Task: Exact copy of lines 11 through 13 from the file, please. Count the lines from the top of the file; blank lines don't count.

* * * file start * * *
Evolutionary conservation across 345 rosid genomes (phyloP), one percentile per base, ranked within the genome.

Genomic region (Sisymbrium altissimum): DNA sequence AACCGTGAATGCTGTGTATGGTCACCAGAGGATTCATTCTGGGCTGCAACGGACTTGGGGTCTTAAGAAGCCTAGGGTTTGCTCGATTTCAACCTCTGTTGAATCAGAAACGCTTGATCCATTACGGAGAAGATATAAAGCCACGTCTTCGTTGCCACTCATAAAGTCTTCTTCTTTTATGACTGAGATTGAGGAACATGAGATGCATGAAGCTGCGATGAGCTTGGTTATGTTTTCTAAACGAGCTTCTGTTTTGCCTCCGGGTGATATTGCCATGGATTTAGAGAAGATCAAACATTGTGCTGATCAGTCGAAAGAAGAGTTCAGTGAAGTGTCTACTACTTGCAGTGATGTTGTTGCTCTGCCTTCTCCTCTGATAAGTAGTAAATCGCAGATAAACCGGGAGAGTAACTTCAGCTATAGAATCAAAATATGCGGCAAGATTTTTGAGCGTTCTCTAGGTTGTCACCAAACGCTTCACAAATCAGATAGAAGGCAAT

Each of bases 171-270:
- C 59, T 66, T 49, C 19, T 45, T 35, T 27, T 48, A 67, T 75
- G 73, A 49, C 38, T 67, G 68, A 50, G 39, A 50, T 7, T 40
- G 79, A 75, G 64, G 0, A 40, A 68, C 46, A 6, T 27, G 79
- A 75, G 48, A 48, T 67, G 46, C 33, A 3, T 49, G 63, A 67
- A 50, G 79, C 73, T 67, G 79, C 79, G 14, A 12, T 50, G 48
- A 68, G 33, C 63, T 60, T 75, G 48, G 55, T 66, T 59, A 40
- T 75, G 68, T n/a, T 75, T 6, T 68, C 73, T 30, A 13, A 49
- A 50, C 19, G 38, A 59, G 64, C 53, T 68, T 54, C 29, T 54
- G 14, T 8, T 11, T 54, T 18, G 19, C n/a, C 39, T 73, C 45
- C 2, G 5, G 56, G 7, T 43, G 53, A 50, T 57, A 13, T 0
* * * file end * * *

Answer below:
- A 50, C 19, G 38, A 59, G 64, C 53, T 68, T 54, C 29, T 54
- G 14, T 8, T 11, T 54, T 18, G 19, C n/a, C 39, T 73, C 45
- C 2, G 5, G 56, G 7, T 43, G 53, A 50, T 57, A 13, T 0